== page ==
Having an employee handbook is a great way to introduce new employees to your company and the various policies you have in place.

There are several issues you are required by law to cover in your handbook. For example, you must have family medical leave policies listed in the handbook under the Family Medical Leave Act (FMLA), as well as equal employment and non-discrimination policies and worker’s compensation policies. Other issues you might be required by law to cover include information regarding accommodation of people with disabilities, policies on military leave and policies for leave of victims with crimes.

But what about issues that are not legally required? What might you want to include in your handbook, or what could potentially be helpful for your employees? Here are a few ideas.

  • A statement that the handbook is the ultimate procedural document: To eliminate any potential for confusion if you had previously used other policy documents, there should be a clarifying statement that your handbook is the final word on all company policies, superseding any previous documents that existed. Be sure to note that its policies are subject to change as needed.
    Employee acknowledgement: To protect your business, you should have a page that your employee signs and returns to indicate he or she acknowledges the policies outlined in the book and that he or she is responsible for knowing and following the rules outlined in it.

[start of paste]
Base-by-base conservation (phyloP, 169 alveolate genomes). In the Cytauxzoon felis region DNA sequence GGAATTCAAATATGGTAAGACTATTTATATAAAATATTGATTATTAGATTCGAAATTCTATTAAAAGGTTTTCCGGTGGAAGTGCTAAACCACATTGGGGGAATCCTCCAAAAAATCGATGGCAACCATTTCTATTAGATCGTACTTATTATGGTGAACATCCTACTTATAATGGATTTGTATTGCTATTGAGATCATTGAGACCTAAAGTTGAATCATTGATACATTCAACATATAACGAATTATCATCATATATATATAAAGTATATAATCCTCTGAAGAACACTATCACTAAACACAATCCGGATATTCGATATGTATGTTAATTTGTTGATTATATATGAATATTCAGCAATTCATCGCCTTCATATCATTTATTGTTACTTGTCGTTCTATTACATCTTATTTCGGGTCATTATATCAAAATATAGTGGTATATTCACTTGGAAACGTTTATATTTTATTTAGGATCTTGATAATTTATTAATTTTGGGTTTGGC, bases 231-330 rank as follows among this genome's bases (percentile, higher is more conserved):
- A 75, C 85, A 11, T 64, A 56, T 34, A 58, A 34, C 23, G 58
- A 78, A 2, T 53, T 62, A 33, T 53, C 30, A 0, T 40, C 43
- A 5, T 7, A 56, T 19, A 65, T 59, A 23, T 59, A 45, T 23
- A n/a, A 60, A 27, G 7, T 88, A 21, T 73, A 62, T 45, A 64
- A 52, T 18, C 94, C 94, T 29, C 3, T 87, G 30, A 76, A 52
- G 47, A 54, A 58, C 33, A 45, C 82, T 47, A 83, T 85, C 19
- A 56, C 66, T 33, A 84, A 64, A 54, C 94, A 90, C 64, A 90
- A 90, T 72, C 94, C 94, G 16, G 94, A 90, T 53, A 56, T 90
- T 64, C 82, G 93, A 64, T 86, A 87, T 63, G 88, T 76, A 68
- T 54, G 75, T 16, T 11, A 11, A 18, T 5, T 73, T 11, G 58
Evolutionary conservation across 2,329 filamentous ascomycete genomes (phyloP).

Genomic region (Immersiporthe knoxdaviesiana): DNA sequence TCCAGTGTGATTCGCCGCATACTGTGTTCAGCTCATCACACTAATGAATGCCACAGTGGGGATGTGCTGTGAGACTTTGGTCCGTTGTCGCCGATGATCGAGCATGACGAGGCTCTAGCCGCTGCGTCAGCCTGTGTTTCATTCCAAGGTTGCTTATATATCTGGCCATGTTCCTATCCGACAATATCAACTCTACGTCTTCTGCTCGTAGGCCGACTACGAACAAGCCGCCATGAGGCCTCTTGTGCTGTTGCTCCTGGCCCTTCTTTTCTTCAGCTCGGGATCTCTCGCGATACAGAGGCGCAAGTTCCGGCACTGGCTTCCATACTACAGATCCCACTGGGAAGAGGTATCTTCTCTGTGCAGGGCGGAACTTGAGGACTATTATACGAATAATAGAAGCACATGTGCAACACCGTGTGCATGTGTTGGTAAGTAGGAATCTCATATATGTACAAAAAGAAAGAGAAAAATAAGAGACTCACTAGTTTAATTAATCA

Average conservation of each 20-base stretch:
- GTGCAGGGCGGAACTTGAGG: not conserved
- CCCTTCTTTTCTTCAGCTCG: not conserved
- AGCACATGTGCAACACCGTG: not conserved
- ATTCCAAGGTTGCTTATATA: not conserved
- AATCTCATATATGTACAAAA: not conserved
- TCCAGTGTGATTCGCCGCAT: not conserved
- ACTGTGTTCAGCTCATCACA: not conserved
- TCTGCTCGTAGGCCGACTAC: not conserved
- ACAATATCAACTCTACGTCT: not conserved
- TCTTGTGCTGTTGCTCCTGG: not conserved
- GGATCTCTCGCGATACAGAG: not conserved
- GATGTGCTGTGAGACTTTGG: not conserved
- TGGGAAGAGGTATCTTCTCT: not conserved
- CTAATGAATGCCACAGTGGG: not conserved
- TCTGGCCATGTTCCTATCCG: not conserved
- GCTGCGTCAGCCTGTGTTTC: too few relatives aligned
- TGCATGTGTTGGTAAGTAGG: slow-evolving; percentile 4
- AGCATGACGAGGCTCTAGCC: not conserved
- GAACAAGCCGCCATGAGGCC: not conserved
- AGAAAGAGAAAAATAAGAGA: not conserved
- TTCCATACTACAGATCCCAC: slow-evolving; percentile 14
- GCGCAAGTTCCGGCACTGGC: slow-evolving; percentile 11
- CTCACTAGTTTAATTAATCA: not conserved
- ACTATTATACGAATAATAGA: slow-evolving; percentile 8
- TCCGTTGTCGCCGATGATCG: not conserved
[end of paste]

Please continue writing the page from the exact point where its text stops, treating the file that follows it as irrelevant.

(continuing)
• Company history: It can be helpful to write a brief overview of your company’s history, and include a company mission statement, a market position overview and other information that will help set the tone of the handbook and provide more character and contextualization for your company.
  • Paid time off: If your company has a vacation or PTO policy, you should include that in the handbook. It should indicate the holidays your company observes, how vacation time is earned and how vacation can be scheduled. This is also a good place to discuss sick leave, FMLA leave and military spousal leave.
  • Behavioral guidelines: Lay out general behavioral expectations of employees, including attendance, breaks and employee conduct. Common specific examples include smoking bans, substance abuse policies, internet use policies, dress code and employee harassment and discrimination policies. You don’t need to go into too much detail.
  • Payment: Include information about payment methods, pay grade structure and promotion opportunities. If you have compensation packages such as stock offers, this is where you’ll want to outline them.
  • Benefits: Be sure to outline the various benefits your company offers, such as life insurance, health care, dental, vision and retirement plans. Don’t discuss any specific policies with companies here—your benefit offerings are likely to change. Instead, provide general information about the available benefits, who is eligible for those benefits and the criteria for eligibility for those benefits.

For more information about how to create a thorough employee handbook, contact an experienced corporate planning attorney in the U.S. Virgin islands.

Ravinder S. Nagi is Assistant Managing Attorney and Chair of the Labor & Employment Practice Group at BoltNagi PC, a full service business law firm assisting clients in the U.S. Virgin Islands.